First off, I’d like to say I’m glad I have a few friends that do an art exchange with me on the first of each month. It forces me, no matter how lazy or tired or busy I am, to at least have ONE photo, piece of writing or other creative work to submit by the first of each month. As small as that may seem, it’s nice to have someone to answer to so I have to at least create SOMETHING before month’s end.
I’ve never really played around with any kind of fire and long exposure photography, and after finding some sparklers buried in the bottom of a bag of yarn and books that I took on a road trip to Memphis, I decided it was time! Juli wanted this month to be Valentine’s themed (which is my favorite holiday by the way!), so for one of my sparkler photos I made a heart, trying to step to the side as I went so it would be more dimensional. I like the green from the streetlight contrasted with the orange sparks, and also the threads of fire coming off from it. Also, I have like eight legs! This was done on Bulb on 200 ISO. Jeremy helped and triggered the shutter with my camera remote. (He also played with some sparklers on other photos in this series!)
While doing some research on long exposure photography, I learned for the first time about steel wool long exposure photography. Click here to see examples. It’s truly amazing what a few simple household tools can accomplish. While my humble photo isn’t anything on par with what inspired me, it’s a start and I had a ton of fun fumbling in the dark with Jeremy while trying to find the lighter, get my goggles on, set the camera correctly, and hoping my lawn didn’t catch on fire or the neighbors didn’t call the cops while we did all this. To accomplish the effect I put a bit of steel wool in a whisk, attached a dog leash to it, caught the wool on fire and spun it around. My camera was on the same setting as before, Bulb with 200 ISO. The first few tries weren’t that impressive or the camera was set up incorrectly. This one turned out better. It looks like I’m surrounded by a crazy, giant ball of orange yarn.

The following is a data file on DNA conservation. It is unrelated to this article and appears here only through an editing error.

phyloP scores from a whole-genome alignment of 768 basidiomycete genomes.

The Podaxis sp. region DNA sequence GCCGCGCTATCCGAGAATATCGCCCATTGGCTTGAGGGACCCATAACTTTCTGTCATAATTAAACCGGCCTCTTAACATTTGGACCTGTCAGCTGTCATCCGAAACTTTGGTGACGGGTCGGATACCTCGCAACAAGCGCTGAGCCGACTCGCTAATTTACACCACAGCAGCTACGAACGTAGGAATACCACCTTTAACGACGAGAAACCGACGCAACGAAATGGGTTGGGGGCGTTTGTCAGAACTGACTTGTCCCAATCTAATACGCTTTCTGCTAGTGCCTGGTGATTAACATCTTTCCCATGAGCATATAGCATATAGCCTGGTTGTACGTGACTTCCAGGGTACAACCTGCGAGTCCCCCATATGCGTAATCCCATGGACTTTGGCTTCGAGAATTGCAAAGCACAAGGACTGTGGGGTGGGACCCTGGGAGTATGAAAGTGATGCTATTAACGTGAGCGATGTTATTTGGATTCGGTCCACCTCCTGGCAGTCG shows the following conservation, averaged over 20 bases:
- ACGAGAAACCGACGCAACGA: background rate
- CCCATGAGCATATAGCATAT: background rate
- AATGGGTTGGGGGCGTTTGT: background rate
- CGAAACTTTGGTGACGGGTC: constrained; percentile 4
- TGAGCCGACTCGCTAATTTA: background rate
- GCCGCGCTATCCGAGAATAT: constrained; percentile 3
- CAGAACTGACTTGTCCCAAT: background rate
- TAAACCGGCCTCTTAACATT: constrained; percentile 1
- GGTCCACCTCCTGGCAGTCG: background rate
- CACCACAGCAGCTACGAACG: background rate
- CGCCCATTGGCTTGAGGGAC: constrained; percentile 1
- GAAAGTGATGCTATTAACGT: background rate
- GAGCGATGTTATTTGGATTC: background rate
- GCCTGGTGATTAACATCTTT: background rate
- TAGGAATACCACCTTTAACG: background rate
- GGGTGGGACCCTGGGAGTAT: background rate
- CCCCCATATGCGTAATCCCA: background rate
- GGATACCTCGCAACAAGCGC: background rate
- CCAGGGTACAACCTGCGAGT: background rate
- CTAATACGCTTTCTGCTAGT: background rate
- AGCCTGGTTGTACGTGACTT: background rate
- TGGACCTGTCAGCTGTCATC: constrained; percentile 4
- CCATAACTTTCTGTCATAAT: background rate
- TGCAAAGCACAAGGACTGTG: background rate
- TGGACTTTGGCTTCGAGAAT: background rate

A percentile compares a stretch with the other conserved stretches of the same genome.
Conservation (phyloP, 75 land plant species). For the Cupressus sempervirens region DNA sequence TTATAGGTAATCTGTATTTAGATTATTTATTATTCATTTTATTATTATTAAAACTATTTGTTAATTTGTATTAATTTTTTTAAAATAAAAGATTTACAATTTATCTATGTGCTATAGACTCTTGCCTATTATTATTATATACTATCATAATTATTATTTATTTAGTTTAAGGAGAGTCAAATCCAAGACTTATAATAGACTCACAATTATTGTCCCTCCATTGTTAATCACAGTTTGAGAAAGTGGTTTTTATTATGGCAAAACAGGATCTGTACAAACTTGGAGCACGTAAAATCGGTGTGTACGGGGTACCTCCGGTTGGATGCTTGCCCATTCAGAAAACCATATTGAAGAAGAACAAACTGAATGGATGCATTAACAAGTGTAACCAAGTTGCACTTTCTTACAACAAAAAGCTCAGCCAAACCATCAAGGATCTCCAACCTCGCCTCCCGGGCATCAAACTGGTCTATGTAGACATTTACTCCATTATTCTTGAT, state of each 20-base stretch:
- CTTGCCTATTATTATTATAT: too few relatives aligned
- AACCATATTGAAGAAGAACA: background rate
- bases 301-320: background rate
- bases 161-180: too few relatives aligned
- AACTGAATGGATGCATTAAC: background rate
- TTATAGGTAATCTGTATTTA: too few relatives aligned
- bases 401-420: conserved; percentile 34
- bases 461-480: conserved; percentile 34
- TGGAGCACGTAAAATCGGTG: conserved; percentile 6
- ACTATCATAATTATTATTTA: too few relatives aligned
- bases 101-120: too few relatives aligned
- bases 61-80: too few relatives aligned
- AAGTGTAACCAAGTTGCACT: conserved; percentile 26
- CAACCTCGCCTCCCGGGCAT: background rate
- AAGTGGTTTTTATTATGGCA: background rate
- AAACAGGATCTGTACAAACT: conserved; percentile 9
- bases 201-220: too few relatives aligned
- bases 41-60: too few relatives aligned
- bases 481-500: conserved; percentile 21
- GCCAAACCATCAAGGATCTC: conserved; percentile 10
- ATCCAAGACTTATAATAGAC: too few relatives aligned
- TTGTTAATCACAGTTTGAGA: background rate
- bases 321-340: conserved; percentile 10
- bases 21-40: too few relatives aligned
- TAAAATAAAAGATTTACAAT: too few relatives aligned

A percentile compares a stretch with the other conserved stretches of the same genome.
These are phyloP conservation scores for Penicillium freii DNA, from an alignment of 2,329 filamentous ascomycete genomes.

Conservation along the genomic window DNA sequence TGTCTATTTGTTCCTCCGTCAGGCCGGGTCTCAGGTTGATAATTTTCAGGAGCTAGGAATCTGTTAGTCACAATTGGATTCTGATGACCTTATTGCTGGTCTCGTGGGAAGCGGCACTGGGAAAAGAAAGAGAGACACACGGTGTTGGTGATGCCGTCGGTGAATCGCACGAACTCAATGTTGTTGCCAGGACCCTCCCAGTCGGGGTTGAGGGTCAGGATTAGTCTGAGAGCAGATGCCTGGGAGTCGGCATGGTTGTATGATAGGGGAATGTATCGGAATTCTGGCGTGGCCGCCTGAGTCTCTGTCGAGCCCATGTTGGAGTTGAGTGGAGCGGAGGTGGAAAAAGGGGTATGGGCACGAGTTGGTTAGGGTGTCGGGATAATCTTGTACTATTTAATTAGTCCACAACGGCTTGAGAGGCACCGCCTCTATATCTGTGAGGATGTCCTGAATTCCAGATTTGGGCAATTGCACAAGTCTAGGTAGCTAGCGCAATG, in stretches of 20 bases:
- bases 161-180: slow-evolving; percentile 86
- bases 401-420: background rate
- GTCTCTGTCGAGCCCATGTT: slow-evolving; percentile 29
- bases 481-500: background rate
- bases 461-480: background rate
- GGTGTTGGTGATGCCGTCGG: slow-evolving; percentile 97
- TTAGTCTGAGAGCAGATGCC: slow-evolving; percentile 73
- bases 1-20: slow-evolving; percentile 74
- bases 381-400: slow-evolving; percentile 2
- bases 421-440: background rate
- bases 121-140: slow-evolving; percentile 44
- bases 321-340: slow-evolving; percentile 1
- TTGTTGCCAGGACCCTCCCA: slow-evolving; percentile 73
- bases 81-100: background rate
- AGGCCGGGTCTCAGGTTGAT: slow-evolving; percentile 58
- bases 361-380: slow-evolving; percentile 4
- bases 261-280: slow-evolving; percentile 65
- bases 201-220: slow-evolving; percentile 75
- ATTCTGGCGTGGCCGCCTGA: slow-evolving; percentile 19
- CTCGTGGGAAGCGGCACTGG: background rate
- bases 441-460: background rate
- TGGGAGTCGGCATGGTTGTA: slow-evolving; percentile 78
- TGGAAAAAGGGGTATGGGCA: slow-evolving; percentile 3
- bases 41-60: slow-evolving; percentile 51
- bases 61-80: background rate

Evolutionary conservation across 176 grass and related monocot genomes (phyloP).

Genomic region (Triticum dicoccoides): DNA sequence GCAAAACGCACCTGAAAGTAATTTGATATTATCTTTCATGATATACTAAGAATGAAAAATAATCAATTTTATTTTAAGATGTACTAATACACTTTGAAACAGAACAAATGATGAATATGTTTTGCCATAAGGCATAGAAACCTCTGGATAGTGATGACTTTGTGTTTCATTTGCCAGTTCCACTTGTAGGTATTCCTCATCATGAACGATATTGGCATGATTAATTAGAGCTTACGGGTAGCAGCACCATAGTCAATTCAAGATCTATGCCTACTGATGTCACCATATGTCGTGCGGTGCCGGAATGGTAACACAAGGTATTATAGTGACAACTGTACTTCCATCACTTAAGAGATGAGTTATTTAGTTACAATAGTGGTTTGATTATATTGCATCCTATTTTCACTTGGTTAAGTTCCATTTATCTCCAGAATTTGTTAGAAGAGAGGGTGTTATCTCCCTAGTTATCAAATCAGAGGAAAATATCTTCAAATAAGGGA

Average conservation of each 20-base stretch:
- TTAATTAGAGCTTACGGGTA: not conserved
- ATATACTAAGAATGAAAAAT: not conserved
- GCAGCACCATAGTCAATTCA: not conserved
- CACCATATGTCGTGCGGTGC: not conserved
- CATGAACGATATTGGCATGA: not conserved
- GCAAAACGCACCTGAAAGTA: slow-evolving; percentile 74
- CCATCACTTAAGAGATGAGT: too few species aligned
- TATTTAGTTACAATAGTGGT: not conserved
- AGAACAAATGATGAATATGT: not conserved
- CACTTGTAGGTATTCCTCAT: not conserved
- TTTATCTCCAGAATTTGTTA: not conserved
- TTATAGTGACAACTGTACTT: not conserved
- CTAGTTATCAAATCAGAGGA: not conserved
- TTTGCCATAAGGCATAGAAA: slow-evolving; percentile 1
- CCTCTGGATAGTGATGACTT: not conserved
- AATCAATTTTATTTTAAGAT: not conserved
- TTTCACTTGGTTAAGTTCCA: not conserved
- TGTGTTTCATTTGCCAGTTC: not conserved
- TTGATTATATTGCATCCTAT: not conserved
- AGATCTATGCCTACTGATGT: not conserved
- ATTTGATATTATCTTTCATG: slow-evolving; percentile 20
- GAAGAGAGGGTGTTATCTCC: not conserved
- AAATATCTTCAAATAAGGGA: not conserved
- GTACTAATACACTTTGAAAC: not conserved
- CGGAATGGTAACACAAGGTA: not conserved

The next try I added more steel wool to the whisk, and by then we had the camera set up correctly so the sparks weren’t all gone by the time the shutter opened. I spun this one until my arm got tired (not long — I’m a wuss), and I was much happier with the results. I got the spray of sparks I wanted, you can’t see my legs as much, and the light from the trees, house behind us, and street light make the color pretty varied. Again, it was full-on night when these were taken. I plan to do more with steel wool photography, and Jeremy knows of a tunnel about an hour from here I’d like to try it in. A few more steel wool and sparkler photos are on my flickr! Have you done this before? Do you have any tips?